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Wedding Traditions and Folklores

Wedding Traditions and FolkloresThere are many set wedding traditions and folklores that are practiced today by brides and grooms of all ages. The wedding and engagement rings are a prime example, many know that you bare these rings on your fourth finger, left hand. It is longed believed that this finger has a vein running directly to your heart with some call it the vein of Love.

Tie the knot is a well renowned phrase expressed widely among couples. The term Tie the Knot actually dates back to the Roman times when it was said that the bride wore a girdle tied with knots, after the wedding ceremony, the groom was to untie them. There is some other beliefs that refer to this recognized phrase as well, referring to the knots of rope that were tied to form a marriage bed.

Wedding veils worn at the wedding ceremony by the brides is said by the ancient Greeks and Romans, that when worn, the bride is protected by evil spirits. Today it is very common to see the bride wear her bridal veil as part of her bridal accessories.

Carrying the bride over the threshold is wedding tradition commonly performed by the groom as they enter their home or at their honeymoon destination for the first time after their wedding. This is also another folklore that protects the bride away from evil spirits. Another story in regards to this is when the Groom would steal his Bride from her tribe as he was forced to carry her kicking and screaming. Of either story, grooms now act apon this tradition as a romantic gesture.

Something Old, Something New, Something Borrowed and Something Blue is a wedding superstition that originated in Europe that again was done to ward off evil spirits and bring good luck.

• Something Old symbolizes the progression of the bride’s old single life into her married life.

• Something New is a transition into adulthood and hope

• Something Borrowed traditionally symbolized the popular belief that when a bride borrows something from a happily married couple, that good fortune would follow the newlywed couple.

• Something Blue in many cultures symbolizes the faithfulness and loyalty. Blue ribbons adorned the border of an ancient Israeli bride’s wedding dress and in ancient Rome as the bride wore blue to denote love, fidelity, constancy and modesty.

A penny in a shoe comes from a European tradition bringing the Bride good luck and fortune.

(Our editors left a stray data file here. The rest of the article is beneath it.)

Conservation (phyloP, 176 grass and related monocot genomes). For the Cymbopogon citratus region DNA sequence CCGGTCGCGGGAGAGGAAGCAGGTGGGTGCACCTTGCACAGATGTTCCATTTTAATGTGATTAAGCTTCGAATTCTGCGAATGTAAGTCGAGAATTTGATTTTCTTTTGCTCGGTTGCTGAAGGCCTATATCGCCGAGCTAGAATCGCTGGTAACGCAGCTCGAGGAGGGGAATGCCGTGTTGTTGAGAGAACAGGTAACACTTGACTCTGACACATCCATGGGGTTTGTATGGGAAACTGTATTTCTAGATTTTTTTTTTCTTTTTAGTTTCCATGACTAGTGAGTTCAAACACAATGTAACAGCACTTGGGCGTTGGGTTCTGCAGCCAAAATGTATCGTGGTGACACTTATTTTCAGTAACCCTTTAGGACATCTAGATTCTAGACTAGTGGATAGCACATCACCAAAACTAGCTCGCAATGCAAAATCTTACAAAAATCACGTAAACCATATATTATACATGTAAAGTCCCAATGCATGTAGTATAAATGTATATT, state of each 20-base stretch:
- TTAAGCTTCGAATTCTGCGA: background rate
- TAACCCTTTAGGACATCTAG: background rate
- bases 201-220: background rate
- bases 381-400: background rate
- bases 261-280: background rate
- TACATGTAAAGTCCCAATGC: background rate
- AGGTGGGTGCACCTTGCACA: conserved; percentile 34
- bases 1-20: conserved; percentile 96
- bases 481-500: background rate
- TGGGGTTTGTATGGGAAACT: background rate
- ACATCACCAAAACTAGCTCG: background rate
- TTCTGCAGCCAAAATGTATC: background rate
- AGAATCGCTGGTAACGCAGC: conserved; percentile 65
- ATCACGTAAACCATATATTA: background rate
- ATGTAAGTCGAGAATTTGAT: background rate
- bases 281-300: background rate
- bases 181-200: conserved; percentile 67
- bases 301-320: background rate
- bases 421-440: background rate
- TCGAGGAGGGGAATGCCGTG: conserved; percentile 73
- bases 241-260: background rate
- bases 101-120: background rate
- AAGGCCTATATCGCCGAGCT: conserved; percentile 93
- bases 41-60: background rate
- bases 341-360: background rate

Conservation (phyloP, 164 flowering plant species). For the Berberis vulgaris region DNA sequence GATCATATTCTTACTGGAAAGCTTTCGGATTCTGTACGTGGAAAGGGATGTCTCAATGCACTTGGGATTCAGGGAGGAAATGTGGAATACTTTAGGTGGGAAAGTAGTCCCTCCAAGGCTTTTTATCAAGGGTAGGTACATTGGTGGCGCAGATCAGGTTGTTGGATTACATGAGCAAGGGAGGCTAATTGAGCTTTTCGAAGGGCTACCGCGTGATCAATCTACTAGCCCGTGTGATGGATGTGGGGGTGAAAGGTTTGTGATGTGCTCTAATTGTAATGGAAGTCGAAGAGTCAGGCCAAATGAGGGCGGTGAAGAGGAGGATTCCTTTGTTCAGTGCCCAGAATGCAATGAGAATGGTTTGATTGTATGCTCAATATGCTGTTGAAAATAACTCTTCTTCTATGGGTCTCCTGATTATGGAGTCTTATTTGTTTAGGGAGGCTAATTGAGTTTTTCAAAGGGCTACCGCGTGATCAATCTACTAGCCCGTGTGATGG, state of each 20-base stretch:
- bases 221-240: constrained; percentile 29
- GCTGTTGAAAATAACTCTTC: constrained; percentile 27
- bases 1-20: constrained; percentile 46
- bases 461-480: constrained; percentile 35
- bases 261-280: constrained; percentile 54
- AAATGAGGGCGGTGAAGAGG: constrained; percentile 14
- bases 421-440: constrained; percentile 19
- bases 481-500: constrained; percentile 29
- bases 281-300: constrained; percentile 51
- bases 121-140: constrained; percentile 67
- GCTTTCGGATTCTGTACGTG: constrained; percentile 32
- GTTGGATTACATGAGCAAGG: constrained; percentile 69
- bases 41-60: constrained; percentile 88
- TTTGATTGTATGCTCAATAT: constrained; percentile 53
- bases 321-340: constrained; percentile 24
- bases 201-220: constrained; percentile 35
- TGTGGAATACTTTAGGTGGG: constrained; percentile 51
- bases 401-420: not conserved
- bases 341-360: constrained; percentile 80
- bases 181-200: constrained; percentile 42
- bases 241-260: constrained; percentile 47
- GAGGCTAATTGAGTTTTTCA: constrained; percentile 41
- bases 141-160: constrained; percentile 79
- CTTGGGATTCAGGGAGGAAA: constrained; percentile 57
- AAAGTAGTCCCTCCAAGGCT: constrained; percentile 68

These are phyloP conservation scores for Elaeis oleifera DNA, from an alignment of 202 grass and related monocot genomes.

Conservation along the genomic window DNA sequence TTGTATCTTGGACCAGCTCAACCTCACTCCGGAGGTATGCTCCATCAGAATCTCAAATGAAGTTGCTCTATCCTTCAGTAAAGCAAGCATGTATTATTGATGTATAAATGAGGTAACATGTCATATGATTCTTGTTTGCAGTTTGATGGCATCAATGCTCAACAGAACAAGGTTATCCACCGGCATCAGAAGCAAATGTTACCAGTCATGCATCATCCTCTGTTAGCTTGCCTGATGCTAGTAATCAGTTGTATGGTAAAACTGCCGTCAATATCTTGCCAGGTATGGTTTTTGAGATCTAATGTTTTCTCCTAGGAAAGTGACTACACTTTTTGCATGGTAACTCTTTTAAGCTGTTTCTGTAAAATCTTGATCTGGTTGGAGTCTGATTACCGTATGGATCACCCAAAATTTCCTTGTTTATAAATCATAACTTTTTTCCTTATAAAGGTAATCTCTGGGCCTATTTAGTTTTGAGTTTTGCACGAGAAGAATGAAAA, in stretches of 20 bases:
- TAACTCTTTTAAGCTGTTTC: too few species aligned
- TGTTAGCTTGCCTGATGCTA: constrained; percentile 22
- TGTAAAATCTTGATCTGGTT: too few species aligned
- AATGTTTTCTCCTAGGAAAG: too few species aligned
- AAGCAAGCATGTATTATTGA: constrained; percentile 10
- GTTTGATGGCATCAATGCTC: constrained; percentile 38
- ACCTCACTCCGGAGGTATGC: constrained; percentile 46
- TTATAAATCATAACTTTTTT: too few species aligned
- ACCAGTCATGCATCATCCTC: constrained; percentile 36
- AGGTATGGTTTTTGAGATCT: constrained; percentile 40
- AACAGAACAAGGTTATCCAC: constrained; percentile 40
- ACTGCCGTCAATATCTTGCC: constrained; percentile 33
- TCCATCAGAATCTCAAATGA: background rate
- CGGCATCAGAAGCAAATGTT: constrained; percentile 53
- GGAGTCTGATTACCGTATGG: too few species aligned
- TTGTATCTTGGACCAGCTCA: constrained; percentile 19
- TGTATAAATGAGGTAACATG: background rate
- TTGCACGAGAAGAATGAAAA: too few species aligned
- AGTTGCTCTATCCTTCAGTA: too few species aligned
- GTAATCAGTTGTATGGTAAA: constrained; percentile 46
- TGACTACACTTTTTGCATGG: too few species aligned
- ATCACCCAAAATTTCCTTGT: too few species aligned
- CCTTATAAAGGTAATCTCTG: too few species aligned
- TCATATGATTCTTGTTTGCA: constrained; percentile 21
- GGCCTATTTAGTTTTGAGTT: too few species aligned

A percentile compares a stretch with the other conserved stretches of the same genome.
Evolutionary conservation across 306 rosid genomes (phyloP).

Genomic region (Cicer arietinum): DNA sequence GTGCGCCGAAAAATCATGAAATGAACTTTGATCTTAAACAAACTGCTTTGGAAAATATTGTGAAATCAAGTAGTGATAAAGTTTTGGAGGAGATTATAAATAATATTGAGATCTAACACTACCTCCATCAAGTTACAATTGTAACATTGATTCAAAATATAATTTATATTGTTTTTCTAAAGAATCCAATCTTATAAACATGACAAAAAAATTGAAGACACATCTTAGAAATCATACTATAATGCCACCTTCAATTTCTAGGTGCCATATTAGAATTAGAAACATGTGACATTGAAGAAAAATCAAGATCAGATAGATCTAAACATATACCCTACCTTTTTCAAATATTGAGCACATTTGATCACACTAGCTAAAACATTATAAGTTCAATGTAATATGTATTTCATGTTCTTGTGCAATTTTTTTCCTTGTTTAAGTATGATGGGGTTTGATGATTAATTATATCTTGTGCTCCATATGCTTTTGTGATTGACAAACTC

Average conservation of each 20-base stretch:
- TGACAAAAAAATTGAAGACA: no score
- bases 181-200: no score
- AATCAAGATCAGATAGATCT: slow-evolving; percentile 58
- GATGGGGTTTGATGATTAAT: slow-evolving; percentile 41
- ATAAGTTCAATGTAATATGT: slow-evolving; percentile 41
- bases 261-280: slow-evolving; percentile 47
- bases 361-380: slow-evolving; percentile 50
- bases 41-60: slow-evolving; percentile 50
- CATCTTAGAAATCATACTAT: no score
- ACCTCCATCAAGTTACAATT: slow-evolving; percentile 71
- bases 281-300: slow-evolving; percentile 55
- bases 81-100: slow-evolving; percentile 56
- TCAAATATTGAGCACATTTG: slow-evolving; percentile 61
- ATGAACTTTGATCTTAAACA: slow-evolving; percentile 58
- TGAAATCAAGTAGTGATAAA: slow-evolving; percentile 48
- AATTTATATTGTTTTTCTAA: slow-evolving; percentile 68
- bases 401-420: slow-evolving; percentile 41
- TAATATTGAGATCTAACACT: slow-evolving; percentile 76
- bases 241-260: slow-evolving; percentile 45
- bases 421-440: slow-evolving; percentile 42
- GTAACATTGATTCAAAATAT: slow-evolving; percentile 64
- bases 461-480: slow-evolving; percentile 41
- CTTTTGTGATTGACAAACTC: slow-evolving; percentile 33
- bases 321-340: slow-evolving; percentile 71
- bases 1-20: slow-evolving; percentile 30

A sixpence was used by brides to attract financial wealth to her new marriage. The sixpence is a silver coin worth six pennies in England between 1551 and 1967. This symbol may also have originated as a Scottish custom with the groom putting a silver coin under his foot for luck.

Bridal Showers date back to the 1500-1600’s in Holland when the brides father and family disapprove of her wedding and wouldn’t provide dowry (wedding gifts). So her friends and the community brought her gifts for her and the groom to start their journey of marriage. From that day forward it was customary for family and friends to bring the bride wedding gifts.

Bridesmaids have been in the wedding traditions for centuries? A different meaning back then from today! What used to be said, that the bridal party were there to confuse any evil spirits by dressing the same as the bride. Today of course, the bridal party is there to support the bride.

The white wedding dress stems back and derived from Queen Victoria in the 1840’s. Traditionally brides would wear their best dress and royalty would wear a traditional silver dress for their wedding day.

Here’s an actual law that was established in 1775, and this is not something that the brides of today would like to know but, it is illegal for a bride to wear makeup during her wedding ceremony.

According to Greek culture, if you put a sugar cube between your hand and the wedding glove on your wedding day, it would sweeten your unity of marriage.

An English tradition states that marrying on a Wednesday is the best day for a bride and groom to marry, and Mondays are for wealth and Tuesdays are for health.

These are just a few of the old wedding traditions and folklores that actually as you read, many of them are stilled recognized and performed for wedding ceremonies and receptions today. Although the exact origin and dates of these wedding traditions are not perfectly clear, the popular acceptance has allowed them to flourish. Whatever wedding traditions or folklore you follow, marriage is wonderful and a celebration of two hearts and two souls coming together and bonding as a unity one.